I Know a Place… With Katherine Hypolite-MacMannis

Published in People in Preservation.

Think you know a place? We’re highlighting places that define a quintessential Providence experience for residents of the Creative Capital. In this edition, we asked Katherine Hypolite-MacMannis about what charming landscapes and architectural wonders make Providence, Providence. 

About our featured wanderer:

Soaking up public art, 2016

If home is where the heart is, then Providence is Katherine Hypolite-MacMannis’ home. While she finds her actual residence in Warwick “simply marvelous,” her first love—Providence—stole her heart. Their love story goes something like this: Picture it, Providence, 2004, a young suburban girl leaves Connecticut for new adventures in the big (read: mid-sized) city. While her college self thought urban life equaled a little more Providence Place and a little less placemaking, her decade-long live (Fox Point), learn (Providence College), work (Business Innovation Factory, City of Providence, Johnson & Wales) and play (Providence is the playground) tale is one for the storybooks.

Crook Point Bascule Bridge

A fall stroll in 2019

“What’s the deal with that bridge?” she thought, as she gazed at the commanding structure seemingly frozen in time. Whether you’re strolling down the East Bay bike path extension, cruising down I-195 or breaking bread at Waterman Grille, the iconic railroad drawbridge—that I quickly learned is called the Crook Point Bascule Bridge—is a symbol, a destination, and a source of creative expression and innovative design solutions. Want to grasp what makes Providence, Providence? Start here.

Prospect Terrace

It’s Always Sunny in Providence, 2016

Two places in and I’m already contradicting myself; if you love sunsets, 35-foot stone statues, and open space—Prospect Terrace might be an even better place to start. Its dramatic views of Providence’s skyline will stop you in your tracks. You can see it all; the State House, the Superman Building, the steeple of First Baptist Church in America. Just the endless assortment of historic homes lining Congdon Street, with their magnificent front steps and period details, makes it worth the trip. If you’re walking from downtown, grab a book or a bite to enjoy for an afternoon picnic. While a cozy blanket adds to the magic, there are plenty of benches for all to enjoy.  

Cherry & Webb

A look down the alley, 2020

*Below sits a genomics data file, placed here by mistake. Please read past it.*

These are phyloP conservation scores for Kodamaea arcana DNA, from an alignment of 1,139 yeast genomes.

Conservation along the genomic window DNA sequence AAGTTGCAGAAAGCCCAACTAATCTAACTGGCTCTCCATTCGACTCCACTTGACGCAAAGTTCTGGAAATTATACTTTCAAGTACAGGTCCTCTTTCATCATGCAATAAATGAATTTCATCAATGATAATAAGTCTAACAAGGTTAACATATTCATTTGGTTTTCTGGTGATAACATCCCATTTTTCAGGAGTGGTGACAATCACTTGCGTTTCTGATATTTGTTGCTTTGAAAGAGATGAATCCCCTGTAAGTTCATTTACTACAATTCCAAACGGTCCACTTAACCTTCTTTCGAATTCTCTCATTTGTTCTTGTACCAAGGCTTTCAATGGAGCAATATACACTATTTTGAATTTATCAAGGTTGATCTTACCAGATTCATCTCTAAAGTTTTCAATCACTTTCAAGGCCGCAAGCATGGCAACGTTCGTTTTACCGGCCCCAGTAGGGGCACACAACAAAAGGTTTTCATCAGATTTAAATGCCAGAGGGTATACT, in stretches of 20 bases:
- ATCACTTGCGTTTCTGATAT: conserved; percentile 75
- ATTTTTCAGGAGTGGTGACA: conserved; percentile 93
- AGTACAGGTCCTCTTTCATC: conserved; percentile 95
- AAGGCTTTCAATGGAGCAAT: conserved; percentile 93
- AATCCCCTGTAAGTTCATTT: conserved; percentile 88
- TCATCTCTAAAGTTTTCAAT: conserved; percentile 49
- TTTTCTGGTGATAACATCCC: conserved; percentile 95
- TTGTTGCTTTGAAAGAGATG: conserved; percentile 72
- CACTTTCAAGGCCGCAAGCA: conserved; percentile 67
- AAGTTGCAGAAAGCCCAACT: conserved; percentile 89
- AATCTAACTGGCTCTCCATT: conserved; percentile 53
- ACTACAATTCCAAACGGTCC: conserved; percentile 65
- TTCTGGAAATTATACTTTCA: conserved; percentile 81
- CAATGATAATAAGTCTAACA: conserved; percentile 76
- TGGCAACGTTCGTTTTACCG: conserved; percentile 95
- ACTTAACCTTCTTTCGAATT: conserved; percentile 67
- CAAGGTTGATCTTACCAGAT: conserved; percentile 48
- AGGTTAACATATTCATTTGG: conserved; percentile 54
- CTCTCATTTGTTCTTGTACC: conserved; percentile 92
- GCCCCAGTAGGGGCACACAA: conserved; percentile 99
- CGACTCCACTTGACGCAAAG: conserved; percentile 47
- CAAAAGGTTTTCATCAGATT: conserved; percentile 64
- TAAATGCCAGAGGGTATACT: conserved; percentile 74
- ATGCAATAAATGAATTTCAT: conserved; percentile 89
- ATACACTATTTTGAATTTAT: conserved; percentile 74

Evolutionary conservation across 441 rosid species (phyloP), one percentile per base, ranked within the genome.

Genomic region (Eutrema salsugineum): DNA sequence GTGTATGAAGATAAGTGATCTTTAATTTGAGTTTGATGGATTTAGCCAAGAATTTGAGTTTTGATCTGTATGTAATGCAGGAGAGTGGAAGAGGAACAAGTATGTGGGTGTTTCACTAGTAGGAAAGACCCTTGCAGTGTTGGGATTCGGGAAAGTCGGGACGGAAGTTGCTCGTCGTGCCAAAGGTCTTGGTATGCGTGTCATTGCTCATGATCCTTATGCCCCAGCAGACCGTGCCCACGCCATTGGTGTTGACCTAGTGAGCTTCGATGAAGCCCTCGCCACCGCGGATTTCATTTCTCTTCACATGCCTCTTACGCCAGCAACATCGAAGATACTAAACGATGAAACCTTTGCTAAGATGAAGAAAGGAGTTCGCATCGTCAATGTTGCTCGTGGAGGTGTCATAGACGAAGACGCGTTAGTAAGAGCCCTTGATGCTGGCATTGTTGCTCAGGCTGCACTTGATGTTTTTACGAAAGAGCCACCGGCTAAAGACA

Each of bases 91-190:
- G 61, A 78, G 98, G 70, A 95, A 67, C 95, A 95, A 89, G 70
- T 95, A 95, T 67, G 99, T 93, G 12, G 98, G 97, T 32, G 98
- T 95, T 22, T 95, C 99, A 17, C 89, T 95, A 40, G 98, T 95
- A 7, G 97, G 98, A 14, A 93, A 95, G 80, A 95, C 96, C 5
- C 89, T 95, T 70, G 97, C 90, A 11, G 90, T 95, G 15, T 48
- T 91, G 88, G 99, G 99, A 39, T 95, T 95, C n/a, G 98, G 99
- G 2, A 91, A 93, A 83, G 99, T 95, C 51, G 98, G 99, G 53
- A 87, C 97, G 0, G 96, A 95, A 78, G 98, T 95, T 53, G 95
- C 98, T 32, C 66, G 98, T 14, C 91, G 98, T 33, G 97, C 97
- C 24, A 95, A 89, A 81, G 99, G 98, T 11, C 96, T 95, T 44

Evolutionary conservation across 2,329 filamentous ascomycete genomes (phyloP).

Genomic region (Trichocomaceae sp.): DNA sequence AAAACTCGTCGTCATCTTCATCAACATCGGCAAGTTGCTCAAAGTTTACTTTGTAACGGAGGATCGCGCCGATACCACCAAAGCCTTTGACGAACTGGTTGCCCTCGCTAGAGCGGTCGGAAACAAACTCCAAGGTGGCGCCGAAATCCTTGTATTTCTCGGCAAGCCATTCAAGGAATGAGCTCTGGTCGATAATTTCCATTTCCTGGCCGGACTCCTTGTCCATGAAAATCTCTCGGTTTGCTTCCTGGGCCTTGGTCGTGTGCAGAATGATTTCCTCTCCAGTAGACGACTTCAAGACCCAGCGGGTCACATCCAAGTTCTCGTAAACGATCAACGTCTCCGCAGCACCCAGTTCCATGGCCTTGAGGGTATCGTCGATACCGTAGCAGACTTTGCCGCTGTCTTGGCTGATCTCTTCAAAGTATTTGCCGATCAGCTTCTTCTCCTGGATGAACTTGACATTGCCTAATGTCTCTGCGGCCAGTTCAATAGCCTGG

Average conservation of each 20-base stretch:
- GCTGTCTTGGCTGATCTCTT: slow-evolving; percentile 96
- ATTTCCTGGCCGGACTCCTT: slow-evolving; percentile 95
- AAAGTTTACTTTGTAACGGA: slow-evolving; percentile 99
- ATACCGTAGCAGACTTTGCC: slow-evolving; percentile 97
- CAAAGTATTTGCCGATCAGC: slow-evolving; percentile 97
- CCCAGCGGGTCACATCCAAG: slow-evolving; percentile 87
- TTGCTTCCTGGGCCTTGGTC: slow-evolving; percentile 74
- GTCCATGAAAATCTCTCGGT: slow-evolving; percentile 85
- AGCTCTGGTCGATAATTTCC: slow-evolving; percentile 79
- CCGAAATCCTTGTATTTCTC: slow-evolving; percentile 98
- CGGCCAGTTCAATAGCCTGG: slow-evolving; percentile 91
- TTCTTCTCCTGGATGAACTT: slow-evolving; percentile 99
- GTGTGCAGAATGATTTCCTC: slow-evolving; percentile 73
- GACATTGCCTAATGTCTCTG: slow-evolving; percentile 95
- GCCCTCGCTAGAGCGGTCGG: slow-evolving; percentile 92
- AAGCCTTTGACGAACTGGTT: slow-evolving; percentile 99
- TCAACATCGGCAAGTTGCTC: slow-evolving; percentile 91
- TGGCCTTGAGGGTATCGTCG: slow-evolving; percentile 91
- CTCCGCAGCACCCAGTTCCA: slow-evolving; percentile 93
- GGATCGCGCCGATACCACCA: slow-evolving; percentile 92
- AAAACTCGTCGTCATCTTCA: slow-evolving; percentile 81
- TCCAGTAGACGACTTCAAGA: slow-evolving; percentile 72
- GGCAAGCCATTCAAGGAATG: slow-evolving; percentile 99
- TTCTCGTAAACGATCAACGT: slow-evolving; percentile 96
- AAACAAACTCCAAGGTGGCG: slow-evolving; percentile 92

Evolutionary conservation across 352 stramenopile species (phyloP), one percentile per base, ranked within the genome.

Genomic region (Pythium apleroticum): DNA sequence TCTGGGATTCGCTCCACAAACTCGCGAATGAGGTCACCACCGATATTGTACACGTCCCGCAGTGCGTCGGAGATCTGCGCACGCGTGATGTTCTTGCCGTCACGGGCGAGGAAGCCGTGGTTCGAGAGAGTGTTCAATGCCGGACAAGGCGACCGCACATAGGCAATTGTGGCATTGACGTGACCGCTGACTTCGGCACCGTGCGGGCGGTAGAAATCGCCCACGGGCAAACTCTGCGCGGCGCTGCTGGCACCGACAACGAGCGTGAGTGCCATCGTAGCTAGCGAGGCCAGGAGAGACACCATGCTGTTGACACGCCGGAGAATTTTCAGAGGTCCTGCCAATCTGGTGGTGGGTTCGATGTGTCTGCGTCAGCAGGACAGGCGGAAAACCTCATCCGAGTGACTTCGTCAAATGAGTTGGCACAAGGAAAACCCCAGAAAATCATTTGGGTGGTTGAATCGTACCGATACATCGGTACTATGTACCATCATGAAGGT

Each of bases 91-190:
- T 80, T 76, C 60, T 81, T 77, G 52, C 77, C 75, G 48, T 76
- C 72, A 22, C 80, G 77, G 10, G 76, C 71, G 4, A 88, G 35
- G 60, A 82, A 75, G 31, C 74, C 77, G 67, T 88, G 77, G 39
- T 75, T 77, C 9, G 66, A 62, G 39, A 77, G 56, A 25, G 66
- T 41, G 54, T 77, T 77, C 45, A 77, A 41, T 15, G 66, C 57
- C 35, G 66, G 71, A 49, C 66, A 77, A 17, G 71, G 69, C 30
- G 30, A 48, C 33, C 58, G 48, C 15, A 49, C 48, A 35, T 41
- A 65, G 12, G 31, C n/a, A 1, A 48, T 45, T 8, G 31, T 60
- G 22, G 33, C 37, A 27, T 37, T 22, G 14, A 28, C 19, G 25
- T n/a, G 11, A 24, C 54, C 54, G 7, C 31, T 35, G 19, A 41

If you’re still reading, you’re probably on to my secret—I don’t know a lick about architecture. And yet sometimes simply the site of a building literally stirs my soul. When I’m craving chills (or a coffee from Small Point) I go to the Cherry & Webb building. Is it the Shephard clock only a few paces away? The Tri-Store Bridge connector? That was home to one my favorite things (fashion) and also currently home to even more of my favorite things (art, creativity, and education)? I don’t know, but she gets a 10/10 on my Providence places list.

Bomes Theatre

RWP Gateway Meeting at Bomes Theatre, 2019

Let’s add redevelopment to the list of things that Katherine is certainly not an expert in but recognizes its value. My time working with the Providence Planning Department left me with a deep appreciation for the positive impact historic restoration makes on a community. No project tells that tale better than the landmark Bomes Theatre. By making what was old and abandoned, new again, it revitalized a neighborhood. The stunning venue and retail spaces marked a transformative investment in Broad Street that continues to spark creative energy throughout Providence. Insert more chills.

Providence Biltmore Hotel (the Graduate)

Winter vibes, 2020

Oh the Biltmore, how I love thee. You are 19-stories of brick, steel and charm. If you were a sailboat, I’d call you “yar.” Since you’re a hotel, let’s just stick with perfection. If the golden elevator, soaring ceilings, and hurricane marker weren’t enough, there’s that sign. That perfect, illuminated, red sign. Whether I’m grabbing a coffee at Poindexter, enjoying a staycation in the Graduates’ perfectly appointed rooms, or catching glimpses of that sign in the distance—you’re my Eiffel tower. Merci mon amour, merci.  


All images courtesy of Katherine Hypolite-MacMannis

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